3 days ago
  • NZ Politics Daily: 14 October 2021
    Today’s NZPD testimonial from Mike Treen, Advocate, Unite Union “Please continue your incredible work compiling these news digests. As someone operating in the fields of advocacy for workers and the broader social justice areas it is invaluable to be able to check what is happening in the media relating to the issues I have to deal ...
    Democracy ProjectBy bryce.edwards
    3 days ago
  • Overconfident Idiots: Why Incompetence Breeds Certainty
    This is a re-post from the Thinking is Power website maintained by Melanie Trecek-King where she regularly writes about many aspects of critical thinking in an effort to provide accessible and engaging critical thinking information to the general public. Please see this overview to find links to other reposts from Thinking is Power. ...
    4 days ago
  • Climate Change: Abandoning ambition
    When Labour was first elected to power in 2017, they promised us "[an] ambitious plan to take real action on climate change". Four years and a lot of foot-dragging later, they've finally released that plan. And its not what was promised. Where to begin? Firstly, they've taken the Climate Change ...
    No Right TurnBy Idiot/Savant
    4 days ago
  • Young adults worldwide have blunt message for governments: ‘We don’t trust you.’
    This is a re-post from Yale Climate Connections by Karin Kirk Elizabeth Marks describes herself as “a psychologist who works on difficult problems.” Her past research aimed at helping people cope with challenging health conditions, apt training, it appears, for taking on climate change issues. A few years ago, she altered ...
    4 days ago
  • Making ‘Second Age’ Hobbits Work: Amazon Series Speculation
    Time for a good old-fashioned fandom furore. The Tolkien fandom hasn’t had a proper one of those since the Great Nudity Scandal of October 2020… so it clearly must be time to pontificate from on-high about a television series we still know vanishingly little about. This time the subject ...
    4 days ago
  • NZ Politics Daily: 13 October 2021
    Today’s NZPD testimonial from Dr Lara Greaves, Political scientist, University of Auckland: “I love the NZ Politics Daily emails as they help me to keep on top of current events. It’s incredibly easy to skim through and follow the links. I really appreciate these as it means that I am exposed to a ...
    Democracy ProjectBy bryce.edwards
    4 days ago
  • The Data and Statistics Bill and the OIA
    The government introduced a new Data and Statistics Bill today to modernise and replace the 45-year old Statistics Act. Part of the Bill re-enacts the existing confidentiality regime (with one exception), which while a secrecy clause isn't an especially controversial one. Another part is aimed at removing "outdated" (inconvenient) limits ...
    No Right TurnBy Idiot/Savant
    5 days ago
  • Graham Adams: The debate over the $55 million media fund erupts again
    RNZ’s Mediawatch and a video clip viewed 42,000 times keep the topic of the Public Interest Journalism Fund fizzing. Graham Adams reports.   A week ago, the NZ Taxpayers’ Union posted a short video clip of the exchange in Parliament between Jacinda Ardern and Judith Collins in which the National ...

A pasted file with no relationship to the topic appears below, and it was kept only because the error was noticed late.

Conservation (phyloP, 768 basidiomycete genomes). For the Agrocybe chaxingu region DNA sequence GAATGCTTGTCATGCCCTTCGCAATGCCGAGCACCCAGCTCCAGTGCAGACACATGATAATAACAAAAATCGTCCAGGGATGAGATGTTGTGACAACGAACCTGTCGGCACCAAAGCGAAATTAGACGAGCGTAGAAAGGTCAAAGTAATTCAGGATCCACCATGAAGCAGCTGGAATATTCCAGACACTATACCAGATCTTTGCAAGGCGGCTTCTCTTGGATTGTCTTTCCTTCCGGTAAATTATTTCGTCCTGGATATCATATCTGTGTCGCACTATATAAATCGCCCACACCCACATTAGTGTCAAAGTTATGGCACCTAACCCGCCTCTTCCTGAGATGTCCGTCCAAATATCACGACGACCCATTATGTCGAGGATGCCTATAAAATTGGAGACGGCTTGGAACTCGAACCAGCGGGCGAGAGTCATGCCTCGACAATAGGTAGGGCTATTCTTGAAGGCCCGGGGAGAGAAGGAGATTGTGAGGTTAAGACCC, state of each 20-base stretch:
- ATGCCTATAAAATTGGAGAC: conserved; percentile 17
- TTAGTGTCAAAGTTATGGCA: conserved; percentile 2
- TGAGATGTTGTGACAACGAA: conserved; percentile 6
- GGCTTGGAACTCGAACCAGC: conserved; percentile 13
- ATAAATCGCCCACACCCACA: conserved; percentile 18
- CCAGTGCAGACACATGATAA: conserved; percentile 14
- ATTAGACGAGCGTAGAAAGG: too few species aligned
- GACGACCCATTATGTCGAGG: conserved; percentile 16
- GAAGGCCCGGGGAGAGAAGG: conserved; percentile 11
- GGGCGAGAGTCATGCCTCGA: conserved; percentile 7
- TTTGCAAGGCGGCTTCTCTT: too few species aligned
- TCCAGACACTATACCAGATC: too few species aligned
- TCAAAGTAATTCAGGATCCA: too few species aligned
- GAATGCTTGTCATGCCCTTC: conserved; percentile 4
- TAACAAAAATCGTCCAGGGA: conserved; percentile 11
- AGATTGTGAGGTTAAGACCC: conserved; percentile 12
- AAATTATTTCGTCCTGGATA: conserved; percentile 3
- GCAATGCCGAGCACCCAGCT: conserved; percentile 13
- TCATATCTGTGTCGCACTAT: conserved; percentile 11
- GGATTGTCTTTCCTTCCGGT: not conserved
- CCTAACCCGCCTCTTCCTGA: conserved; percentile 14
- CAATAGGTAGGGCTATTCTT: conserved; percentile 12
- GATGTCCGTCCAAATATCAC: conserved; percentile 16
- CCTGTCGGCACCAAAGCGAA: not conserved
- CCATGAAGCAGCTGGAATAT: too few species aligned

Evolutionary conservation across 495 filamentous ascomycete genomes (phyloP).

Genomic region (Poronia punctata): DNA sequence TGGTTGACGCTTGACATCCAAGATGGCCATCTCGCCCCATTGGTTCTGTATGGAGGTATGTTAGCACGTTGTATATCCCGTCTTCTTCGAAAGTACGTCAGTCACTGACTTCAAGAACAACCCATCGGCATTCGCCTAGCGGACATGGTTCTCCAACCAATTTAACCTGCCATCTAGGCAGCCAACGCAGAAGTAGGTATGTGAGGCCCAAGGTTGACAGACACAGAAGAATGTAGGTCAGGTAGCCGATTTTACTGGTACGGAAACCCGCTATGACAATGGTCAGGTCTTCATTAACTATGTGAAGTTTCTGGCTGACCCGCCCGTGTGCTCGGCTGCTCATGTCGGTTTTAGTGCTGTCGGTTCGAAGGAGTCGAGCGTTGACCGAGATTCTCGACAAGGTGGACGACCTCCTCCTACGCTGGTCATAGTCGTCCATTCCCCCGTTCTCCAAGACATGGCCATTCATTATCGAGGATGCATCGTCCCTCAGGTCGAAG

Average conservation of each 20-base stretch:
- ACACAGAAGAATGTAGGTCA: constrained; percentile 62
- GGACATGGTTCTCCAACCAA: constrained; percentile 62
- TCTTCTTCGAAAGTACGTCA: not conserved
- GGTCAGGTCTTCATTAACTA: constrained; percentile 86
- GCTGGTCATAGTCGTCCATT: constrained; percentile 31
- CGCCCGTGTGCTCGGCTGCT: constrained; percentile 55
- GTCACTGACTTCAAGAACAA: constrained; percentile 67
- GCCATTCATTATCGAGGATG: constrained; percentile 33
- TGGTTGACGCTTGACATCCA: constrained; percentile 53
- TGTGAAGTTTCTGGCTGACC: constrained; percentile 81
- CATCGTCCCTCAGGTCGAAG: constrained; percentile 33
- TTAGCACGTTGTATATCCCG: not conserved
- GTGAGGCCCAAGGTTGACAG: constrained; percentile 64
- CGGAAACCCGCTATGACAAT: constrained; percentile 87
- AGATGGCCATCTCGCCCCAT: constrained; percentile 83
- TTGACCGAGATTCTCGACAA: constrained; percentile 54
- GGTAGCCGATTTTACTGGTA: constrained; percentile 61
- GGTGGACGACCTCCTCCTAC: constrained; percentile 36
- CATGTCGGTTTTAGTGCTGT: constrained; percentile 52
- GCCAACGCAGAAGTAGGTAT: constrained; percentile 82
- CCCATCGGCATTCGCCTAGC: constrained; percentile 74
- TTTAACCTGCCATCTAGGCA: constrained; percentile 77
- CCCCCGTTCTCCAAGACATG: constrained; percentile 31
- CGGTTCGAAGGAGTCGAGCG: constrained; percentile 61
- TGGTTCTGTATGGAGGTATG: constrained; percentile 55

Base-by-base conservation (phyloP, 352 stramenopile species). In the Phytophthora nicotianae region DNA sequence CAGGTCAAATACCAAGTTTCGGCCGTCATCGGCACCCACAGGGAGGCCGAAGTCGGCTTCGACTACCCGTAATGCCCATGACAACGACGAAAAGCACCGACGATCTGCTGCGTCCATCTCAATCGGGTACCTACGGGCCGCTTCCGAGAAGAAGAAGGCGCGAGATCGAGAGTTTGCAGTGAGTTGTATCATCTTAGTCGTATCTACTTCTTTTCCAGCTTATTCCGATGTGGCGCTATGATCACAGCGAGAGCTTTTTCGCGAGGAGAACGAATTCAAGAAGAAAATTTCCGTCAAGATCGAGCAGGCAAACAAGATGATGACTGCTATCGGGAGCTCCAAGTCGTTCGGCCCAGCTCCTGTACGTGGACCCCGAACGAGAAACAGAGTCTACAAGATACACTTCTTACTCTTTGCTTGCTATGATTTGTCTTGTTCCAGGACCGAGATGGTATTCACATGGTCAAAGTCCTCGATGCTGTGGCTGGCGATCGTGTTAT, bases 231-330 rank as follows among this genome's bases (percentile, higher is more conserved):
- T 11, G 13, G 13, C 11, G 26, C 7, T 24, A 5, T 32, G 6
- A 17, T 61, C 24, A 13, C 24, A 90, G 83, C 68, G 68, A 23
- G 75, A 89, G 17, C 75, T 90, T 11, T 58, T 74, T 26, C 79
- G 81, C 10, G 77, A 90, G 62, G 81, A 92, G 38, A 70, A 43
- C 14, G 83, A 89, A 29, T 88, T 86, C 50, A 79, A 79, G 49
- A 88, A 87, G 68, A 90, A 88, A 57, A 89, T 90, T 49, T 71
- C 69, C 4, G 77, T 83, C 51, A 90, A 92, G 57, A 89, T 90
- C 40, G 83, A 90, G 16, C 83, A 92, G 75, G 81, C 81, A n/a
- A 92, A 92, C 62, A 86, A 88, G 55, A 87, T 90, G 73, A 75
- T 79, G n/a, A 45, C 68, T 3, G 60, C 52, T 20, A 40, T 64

Democracy ProjectBy bryce.edwards
    5 days ago
  • Multiple sclerosis: the link with earlier infection just got stronger – new study
    Scott Montgomery, UCL For most of the time since the first description of multiple sclerosis (MS) in 1868, the causes of this disabling disease have remained uncertain. Genes have been identified as important, which is why having other family members with MS is associated with a greater risk of developing ...
    SciBlogsBy Guest Author
    5 days ago
  • Covid and free speech
    by Don Franks Some commentators have likened the struggle against Covid 19 to the world war experience. To those of us not alive in those times, that comparison can only be academic. What the anti virus battle reminds me of much more is an industrial strike. In my twenties and ...
    RedlineBy Admin
    5 days ago
  • “Angry Blowhards”
    In today’s Herald, their excellent columnist, Simon Wilson, takes to task those “shouty” people whom he further describes as “angry blowhards”. They are those whose prime reaction to the pandemic is anger – an anger they seamlessly (and perhaps unwittingly) transfer from the virus to the government. The basis for ...
    Bryan GouldBy Bryan Gould
    5 days ago
  • Looking Forward To 2022.
    Future Tense? Okay, so that’s where we are in 2022. Living in a New Zealand where all the usual rules of politics once again apply. And, guess what? Jacinda’s government, once again, isn’t doing very well – not very well at all.LET’S PLAY A GAME. Let’s pretend we’re half-way through ...
    5 days ago
  • Gordon Campbell on Covid mandates, and the Covid pill
    The cliché about “living with Covid” will not mean life as we’ve known it, Jim. Vaccination is fast becoming a condition of employment, and also a requirement to participate in aspects of social life, such as travel, attending bars, cafes, and concerts etc. These protective measures enjoy a high level ...
    5 days ago
  • NZ Politics Daily: 12 October 2021
    Today’s NZPD testimonial from Prof Alan Bollard, Professor of Practice at the School of Government, Victoria University of Wellington; Chair of the Infrastructure Commission: “NZ Politics Daily” provides a great public service – a quick and unbiased way to check policy announcements and analysis every morning.” Anyone can sign up to NZPD ...
    Democracy ProjectBy bryce.edwards
    5 days ago
  • Legal Beagle: A submission on the COVID-19 Public Health Response Amendment Bill (No 2)